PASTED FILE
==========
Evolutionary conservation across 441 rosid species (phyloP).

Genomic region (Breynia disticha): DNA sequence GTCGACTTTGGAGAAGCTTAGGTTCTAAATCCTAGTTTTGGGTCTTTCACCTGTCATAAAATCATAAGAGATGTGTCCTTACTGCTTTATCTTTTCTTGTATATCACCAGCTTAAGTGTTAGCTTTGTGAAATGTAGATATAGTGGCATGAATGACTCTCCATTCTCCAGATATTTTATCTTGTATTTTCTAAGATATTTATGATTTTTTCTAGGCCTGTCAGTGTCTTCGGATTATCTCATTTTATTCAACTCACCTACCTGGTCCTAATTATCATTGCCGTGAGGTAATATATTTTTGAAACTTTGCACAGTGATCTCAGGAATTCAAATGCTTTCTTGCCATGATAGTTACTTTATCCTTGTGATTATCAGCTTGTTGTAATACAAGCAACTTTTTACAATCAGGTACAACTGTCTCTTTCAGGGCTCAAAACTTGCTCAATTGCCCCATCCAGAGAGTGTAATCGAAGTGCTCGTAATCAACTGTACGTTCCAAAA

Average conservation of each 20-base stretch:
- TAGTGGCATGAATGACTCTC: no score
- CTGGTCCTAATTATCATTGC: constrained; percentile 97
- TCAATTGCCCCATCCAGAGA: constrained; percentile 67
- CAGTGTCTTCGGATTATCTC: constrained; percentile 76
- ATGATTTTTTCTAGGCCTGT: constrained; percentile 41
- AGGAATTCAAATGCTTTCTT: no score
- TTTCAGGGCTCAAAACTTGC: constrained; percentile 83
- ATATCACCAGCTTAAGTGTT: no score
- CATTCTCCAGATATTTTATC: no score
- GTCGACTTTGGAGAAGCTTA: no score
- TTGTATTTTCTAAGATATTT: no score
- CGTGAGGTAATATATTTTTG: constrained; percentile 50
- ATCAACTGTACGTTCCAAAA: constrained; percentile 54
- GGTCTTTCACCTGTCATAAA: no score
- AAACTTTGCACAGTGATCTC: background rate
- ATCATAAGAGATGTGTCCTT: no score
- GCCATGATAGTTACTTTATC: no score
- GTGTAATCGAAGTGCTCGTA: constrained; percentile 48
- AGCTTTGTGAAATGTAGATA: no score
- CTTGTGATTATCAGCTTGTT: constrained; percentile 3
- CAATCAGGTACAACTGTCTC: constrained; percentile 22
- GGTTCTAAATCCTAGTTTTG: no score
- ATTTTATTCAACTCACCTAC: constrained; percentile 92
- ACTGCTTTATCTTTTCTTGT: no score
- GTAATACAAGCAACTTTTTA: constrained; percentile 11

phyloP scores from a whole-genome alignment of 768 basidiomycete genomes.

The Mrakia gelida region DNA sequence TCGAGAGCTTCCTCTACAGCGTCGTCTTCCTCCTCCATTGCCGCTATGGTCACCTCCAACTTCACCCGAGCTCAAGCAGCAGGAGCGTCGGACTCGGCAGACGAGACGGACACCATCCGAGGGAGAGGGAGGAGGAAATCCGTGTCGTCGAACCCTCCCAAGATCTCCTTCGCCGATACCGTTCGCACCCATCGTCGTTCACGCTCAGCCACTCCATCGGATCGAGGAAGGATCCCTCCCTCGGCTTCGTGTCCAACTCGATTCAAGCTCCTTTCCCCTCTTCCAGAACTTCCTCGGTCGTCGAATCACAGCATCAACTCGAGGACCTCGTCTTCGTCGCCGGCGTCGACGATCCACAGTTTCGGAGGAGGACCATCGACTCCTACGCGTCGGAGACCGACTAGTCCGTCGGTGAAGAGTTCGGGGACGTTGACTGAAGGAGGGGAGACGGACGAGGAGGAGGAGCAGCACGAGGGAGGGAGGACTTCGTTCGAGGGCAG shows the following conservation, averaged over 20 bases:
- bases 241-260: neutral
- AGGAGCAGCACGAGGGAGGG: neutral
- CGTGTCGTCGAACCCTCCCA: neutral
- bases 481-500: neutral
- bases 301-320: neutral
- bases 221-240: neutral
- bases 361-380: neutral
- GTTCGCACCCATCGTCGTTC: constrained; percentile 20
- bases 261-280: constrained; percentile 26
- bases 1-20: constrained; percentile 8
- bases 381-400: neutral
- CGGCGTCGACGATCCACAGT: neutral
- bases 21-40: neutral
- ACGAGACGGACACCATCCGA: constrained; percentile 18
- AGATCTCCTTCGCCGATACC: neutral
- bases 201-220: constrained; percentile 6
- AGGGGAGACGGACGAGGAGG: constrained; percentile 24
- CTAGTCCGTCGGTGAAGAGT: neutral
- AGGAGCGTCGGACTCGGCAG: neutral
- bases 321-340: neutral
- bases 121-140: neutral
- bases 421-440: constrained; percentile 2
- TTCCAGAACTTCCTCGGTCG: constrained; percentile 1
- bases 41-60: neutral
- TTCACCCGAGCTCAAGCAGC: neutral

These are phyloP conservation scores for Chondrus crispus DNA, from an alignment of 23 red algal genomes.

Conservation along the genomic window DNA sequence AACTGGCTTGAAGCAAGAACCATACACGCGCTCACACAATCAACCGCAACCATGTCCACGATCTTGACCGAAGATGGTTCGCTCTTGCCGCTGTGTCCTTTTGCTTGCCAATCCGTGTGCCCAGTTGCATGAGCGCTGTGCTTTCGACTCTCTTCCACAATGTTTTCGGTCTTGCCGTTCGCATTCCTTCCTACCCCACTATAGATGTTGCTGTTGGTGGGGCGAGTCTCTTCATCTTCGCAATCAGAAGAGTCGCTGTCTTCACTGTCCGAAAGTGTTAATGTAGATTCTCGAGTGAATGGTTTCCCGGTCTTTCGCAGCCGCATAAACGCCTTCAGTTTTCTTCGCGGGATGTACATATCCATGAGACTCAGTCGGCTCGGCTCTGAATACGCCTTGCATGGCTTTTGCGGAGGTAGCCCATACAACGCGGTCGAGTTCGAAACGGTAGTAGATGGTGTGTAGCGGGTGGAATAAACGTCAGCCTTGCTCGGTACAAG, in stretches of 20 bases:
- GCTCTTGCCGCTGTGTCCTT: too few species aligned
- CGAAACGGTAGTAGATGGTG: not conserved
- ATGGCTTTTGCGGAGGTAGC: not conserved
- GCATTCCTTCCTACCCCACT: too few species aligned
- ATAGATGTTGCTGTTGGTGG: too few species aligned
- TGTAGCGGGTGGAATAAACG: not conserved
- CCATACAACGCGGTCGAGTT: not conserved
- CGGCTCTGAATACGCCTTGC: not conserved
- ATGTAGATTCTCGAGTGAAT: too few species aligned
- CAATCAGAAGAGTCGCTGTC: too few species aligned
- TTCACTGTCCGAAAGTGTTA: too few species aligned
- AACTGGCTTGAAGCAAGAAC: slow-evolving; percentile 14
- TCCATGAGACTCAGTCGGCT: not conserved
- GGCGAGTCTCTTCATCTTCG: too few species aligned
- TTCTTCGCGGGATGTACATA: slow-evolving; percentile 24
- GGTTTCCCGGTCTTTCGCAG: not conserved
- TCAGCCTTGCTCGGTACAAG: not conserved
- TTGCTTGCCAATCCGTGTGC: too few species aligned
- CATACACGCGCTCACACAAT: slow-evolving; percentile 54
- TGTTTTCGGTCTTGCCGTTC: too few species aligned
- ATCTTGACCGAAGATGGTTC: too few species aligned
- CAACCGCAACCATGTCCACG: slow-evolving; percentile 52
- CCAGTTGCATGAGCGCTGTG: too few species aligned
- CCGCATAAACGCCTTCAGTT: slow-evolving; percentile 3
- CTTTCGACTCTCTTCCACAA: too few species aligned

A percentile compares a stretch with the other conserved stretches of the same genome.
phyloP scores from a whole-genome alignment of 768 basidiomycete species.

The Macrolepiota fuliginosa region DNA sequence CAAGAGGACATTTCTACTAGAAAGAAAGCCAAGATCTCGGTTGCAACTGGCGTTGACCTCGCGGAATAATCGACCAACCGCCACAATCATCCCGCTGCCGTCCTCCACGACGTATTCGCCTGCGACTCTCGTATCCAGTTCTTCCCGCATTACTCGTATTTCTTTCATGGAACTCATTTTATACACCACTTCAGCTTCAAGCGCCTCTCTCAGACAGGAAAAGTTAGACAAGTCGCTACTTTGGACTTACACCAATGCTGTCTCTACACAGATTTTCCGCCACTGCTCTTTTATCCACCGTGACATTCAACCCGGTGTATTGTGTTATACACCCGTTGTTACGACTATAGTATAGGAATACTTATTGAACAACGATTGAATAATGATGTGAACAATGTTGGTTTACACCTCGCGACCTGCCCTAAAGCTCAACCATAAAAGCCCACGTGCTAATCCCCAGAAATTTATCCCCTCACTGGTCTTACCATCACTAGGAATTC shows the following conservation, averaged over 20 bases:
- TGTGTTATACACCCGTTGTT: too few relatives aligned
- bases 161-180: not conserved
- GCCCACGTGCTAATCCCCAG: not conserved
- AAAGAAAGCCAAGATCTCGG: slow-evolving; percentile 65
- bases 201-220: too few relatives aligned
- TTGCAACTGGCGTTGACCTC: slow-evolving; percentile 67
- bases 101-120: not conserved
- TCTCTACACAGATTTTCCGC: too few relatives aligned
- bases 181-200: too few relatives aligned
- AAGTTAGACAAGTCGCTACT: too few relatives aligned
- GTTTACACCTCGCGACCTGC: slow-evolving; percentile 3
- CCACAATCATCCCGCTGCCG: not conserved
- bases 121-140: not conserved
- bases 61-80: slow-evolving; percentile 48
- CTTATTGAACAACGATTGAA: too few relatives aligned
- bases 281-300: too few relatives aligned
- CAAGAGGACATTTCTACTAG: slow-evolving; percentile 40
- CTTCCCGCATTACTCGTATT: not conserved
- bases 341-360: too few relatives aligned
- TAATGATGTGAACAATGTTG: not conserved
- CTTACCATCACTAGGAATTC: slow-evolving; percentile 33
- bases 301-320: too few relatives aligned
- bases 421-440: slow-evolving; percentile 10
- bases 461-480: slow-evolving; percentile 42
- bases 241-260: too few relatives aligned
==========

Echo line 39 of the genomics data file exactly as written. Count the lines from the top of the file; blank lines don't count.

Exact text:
- bases 261-280: constrained; percentile 26